Arts & Culture » Arts Stories & Interviews

Video Game: Jackman loses his voice



Jackman loses his voice
X-Men Origins: Wolverine
(Raven Software)

Hugh Jackman has earned major props for his Oscar-hosting acumen and his onscreen portrayal of Marvel Comics' most-overexposed mutant. Last week's release of X-Men Origins: Wolverine gives us the perfect opportunity to revisit the real measure of Jackman's talent: His video-game voice-acting.

Jackman's movie characters have been represented in all sorts of video games, from the sub-par Devil May Cry 3 knockoff Van Helsing to cartoon-mouse antics in Flushed Away. But he's only lent his actual dulcet growl to two games --— which also gives him the distinction of fronting both ends of the quality spectrum of games based on the X-Men movies.

You get a pass — actually a huge pat on the back — if you managed to miss X-Men: The Official Game, one of the worst games of 2006. Reprising his role as Wolvie, Jackman's gravelly acting is one of the better things about an utterly unforgettable franchise cash-in.

From a line-reading standpoint, the video-game version of X-Men Origins: Wolverine doesn't give Jackman much in the way of opportunities to stretch his voice-acting chops. Video-game Logan's not as silent as God of War's Kratos, who'd rather lop off his own arm than launch a clever quip after decapitating a medusa, but he's not exactly all Spider-Man with the banter, either. Outside of the occasional "See you in hell, bub" after he's hurled a hapless solider over a cliff, he's happy to impale skulls and unleash rivers of globby blood in feral silence. When he wakes in a mud puddle to find Sabretooth's offed his main squeeze, Kayla Silverfox — without spilling so much as a drop of blood — he can't even be bothered to replicate the primal scream he lets rip in the movie. That's just lazy, man.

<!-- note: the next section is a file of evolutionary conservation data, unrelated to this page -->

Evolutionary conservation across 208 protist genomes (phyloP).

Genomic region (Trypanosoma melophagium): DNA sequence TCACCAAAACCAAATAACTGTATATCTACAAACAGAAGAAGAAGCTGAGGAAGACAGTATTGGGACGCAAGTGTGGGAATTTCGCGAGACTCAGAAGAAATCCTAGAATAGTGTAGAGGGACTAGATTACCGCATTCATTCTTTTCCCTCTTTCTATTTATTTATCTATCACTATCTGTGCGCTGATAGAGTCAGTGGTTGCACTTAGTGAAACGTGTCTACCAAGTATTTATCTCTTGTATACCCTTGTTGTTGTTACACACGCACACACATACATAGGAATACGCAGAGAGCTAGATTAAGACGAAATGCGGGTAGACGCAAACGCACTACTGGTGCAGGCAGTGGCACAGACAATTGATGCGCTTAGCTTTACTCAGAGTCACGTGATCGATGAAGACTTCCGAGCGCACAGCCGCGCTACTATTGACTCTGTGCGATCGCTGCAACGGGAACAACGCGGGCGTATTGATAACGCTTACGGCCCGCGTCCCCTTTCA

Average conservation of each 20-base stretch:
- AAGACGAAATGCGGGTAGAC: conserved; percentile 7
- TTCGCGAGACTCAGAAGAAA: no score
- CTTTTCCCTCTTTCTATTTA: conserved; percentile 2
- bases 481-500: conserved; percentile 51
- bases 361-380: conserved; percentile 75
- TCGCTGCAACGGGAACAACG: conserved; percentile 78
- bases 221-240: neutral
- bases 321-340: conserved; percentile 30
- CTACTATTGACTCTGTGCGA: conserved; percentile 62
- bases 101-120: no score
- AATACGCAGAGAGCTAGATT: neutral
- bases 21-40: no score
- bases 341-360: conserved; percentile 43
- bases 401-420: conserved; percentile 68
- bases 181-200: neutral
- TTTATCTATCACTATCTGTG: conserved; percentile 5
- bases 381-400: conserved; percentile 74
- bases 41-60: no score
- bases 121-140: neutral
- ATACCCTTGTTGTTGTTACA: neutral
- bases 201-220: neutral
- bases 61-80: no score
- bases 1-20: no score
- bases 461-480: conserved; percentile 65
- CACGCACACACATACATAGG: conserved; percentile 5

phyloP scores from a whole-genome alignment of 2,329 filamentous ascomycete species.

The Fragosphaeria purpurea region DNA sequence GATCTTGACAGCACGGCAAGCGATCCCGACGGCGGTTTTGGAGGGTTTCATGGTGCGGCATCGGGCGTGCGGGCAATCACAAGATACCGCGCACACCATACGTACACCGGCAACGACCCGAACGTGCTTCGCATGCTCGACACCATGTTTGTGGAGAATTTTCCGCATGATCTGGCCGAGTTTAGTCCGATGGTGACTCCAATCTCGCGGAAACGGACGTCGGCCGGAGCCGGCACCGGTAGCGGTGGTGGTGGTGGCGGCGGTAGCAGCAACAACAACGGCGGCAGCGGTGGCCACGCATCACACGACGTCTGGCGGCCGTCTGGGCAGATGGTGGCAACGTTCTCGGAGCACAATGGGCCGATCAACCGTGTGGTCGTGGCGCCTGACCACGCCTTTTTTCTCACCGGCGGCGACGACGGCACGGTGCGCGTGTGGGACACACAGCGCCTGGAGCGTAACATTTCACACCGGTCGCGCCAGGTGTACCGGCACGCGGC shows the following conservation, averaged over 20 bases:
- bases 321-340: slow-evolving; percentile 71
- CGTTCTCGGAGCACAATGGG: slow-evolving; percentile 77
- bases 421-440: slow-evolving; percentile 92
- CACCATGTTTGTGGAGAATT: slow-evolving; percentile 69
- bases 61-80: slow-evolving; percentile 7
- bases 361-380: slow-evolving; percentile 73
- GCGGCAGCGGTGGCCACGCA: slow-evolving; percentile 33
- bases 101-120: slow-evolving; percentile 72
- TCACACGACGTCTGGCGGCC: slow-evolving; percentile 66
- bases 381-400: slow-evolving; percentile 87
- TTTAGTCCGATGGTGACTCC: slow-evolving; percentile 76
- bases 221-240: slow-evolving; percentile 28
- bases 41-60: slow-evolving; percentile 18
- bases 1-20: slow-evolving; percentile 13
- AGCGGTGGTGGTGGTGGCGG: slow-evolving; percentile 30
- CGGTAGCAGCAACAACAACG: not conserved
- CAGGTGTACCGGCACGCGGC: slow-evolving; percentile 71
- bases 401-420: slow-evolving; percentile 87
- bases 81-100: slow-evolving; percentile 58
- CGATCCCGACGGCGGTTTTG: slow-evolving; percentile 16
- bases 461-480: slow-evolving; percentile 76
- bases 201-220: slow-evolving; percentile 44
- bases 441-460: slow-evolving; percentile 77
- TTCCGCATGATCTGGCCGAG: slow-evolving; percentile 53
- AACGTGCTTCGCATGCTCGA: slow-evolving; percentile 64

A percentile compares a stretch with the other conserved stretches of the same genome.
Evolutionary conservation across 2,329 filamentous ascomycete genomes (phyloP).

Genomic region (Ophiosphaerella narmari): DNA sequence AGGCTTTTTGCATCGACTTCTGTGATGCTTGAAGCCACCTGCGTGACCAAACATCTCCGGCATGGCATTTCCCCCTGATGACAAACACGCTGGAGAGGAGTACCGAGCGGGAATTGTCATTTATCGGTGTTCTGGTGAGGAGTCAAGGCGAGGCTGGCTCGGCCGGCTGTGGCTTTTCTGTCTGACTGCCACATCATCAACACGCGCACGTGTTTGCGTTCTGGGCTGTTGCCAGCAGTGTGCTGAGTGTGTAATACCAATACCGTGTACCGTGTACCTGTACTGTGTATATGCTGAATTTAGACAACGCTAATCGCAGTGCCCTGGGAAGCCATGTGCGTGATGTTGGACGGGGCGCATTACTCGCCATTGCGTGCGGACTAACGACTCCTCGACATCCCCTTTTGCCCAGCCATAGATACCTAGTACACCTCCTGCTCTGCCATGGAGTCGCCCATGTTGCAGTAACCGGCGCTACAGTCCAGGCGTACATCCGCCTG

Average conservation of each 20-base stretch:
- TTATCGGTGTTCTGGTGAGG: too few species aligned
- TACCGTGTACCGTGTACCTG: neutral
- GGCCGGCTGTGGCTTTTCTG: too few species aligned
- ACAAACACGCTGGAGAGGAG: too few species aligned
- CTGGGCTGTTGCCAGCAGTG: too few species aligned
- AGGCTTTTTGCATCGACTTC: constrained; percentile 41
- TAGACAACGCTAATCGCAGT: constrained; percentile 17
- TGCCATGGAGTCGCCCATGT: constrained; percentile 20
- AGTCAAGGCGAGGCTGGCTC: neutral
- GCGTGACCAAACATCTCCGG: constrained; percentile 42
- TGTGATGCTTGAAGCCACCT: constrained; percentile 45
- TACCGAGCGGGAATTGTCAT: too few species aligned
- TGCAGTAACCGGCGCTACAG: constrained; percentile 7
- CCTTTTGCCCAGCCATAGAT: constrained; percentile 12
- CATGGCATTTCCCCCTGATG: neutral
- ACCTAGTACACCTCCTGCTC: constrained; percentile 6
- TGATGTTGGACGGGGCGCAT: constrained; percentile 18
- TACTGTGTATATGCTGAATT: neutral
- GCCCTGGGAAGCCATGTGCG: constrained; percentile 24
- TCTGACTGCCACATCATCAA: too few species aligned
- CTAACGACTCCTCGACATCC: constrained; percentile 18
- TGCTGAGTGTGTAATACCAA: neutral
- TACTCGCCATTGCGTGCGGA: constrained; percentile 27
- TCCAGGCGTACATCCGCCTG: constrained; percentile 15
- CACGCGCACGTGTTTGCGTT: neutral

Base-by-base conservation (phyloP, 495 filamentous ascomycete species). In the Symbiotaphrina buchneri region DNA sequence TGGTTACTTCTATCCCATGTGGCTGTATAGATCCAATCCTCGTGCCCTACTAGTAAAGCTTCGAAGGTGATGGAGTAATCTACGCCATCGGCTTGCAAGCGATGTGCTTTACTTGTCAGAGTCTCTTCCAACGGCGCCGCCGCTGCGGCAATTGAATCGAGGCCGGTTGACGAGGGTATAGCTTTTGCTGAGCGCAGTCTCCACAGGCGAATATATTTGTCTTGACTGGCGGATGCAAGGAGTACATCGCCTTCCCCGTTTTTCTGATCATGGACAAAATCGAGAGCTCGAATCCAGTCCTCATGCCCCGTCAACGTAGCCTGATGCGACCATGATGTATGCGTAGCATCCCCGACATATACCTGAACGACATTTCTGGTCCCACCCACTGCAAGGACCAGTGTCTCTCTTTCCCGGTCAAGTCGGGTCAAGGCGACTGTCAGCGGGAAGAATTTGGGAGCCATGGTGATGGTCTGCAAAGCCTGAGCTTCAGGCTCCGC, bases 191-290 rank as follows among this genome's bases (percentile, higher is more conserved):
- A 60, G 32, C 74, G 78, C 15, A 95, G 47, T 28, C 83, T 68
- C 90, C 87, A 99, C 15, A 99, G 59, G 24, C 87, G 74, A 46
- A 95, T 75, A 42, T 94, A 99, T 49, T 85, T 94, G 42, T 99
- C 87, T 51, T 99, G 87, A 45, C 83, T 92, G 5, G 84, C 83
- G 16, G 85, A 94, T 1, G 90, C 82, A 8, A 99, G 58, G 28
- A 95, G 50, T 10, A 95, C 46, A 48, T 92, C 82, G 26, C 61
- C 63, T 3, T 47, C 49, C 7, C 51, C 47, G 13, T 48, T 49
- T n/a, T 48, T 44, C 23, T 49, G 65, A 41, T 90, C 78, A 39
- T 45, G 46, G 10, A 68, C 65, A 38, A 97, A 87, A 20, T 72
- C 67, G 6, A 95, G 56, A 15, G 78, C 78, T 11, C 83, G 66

All right, all right. It's an action game based on a movie franchise. We're here for the spinning-claw moves and the amazing 100-yard lunge kills, not the Shakespearean line readings. On that count, XMO delivers in blood-soaked spades — even if Jackman's voice work doesn't.

We welcome readers to submit letters regarding articles and content in Orlando Weekly. Letters should be a minimum of 150 words, refer to content that has appeared on Orlando Weekly, and must include the writer's full name, address, and phone number for verification purposes. No attachments will be considered. Writers of letters selected for publication will be notified via email. Letters may be edited and shortened for space.

Email us at

Support Local Journalism.
Join the Orlando Weekly Press Club

Local journalism is information. Information is power. And we believe everyone deserves access to accurate independent coverage of their community and state. Our readers helped us continue this coverage in 2020, and we are so grateful for the support.

Help us keep this coverage going in 2021. Whether it's a one-time acknowledgement of this article or an ongoing membership pledge, your support goes to local-based reporting from our small but mighty team.

Join the Orlando Weekly Press Club for as little as $5 a month.